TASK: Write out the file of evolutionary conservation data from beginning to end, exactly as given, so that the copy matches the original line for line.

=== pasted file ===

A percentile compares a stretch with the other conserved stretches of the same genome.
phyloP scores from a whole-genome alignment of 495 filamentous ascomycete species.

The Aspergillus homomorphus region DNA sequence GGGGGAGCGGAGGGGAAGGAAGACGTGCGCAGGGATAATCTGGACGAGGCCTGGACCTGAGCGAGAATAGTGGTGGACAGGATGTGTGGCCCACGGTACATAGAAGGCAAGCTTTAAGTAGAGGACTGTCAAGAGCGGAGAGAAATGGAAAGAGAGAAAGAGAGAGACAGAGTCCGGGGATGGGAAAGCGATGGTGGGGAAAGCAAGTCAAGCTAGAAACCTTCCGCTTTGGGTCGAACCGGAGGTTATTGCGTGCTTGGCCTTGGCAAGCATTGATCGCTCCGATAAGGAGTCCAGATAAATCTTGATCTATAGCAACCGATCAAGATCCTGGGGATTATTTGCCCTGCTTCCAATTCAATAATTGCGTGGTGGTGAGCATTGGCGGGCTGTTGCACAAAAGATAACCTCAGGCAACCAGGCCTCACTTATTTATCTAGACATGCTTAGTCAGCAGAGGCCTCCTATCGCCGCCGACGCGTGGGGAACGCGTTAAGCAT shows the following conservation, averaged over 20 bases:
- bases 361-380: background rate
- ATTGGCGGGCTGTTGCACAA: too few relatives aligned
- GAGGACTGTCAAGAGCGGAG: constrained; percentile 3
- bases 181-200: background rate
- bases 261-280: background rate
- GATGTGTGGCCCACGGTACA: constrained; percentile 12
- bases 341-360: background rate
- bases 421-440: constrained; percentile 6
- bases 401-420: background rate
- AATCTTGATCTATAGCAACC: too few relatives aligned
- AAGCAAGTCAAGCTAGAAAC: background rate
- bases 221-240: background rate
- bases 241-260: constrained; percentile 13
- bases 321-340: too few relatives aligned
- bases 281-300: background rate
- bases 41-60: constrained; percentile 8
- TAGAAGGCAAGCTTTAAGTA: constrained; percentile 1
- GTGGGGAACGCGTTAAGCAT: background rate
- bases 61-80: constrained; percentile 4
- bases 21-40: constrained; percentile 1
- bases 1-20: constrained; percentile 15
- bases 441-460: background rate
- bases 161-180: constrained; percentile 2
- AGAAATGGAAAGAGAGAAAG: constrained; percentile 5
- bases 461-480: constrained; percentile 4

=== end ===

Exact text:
A percentile compares a stretch with the other conserved stretches of the same genome.
phyloP scores from a whole-genome alignment of 495 filamentous ascomycete species.

The Aspergillus homomorphus region DNA sequence GGGGGAGCGGAGGGGAAGGAAGACGTGCGCAGGGATAATCTGGACGAGGCCTGGACCTGAGCGAGAATAGTGGTGGACAGGATGTGTGGCCCACGGTACATAGAAGGCAAGCTTTAAGTAGAGGACTGTCAAGAGCGGAGAGAAATGGAAAGAGAGAAAGAGAGAGACAGAGTCCGGGGATGGGAAAGCGATGGTGGGGAAAGCAAGTCAAGCTAGAAACCTTCCGCTTTGGGTCGAACCGGAGGTTATTGCGTGCTTGGCCTTGGCAAGCATTGATCGCTCCGATAAGGAGTCCAGATAAATCTTGATCTATAGCAACCGATCAAGATCCTGGGGATTATTTGCCCTGCTTCCAATTCAATAATTGCGTGGTGGTGAGCATTGGCGGGCTGTTGCACAAAAGATAACCTCAGGCAACCAGGCCTCACTTATTTATCTAGACATGCTTAGTCAGCAGAGGCCTCCTATCGCCGCCGACGCGTGGGGAACGCGTTAAGCAT shows the following conservation, averaged over 20 bases:
- bases 361-380: background rate
- ATTGGCGGGCTGTTGCACAA: too few relatives aligned
- GAGGACTGTCAAGAGCGGAG: constrained; percentile 3
- bases 181-200: background rate
- bases 261-280: background rate
- GATGTGTGGCCCACGGTACA: constrained; percentile 12
- bases 341-360: background rate
- bases 421-440: constrained; percentile 6
- bases 401-420: background rate
- AATCTTGATCTATAGCAACC: too few relatives aligned
- AAGCAAGTCAAGCTAGAAAC: background rate
- bases 221-240: background rate
- bases 241-260: constrained; percentile 13
- bases 321-340: too few relatives aligned
- bases 281-300: background rate
- bases 41-60: constrained; percentile 8
- TAGAAGGCAAGCTTTAAGTA: constrained; percentile 1
- GTGGGGAACGCGTTAAGCAT: background rate
- bases 61-80: constrained; percentile 4
- bases 21-40: constrained; percentile 1
- bases 1-20: constrained; percentile 15
- bases 441-460: background rate
- bases 161-180: constrained; percentile 2
- AGAAATGGAAAGAGAGAAAG: constrained; percentile 5
- bases 461-480: constrained; percentile 4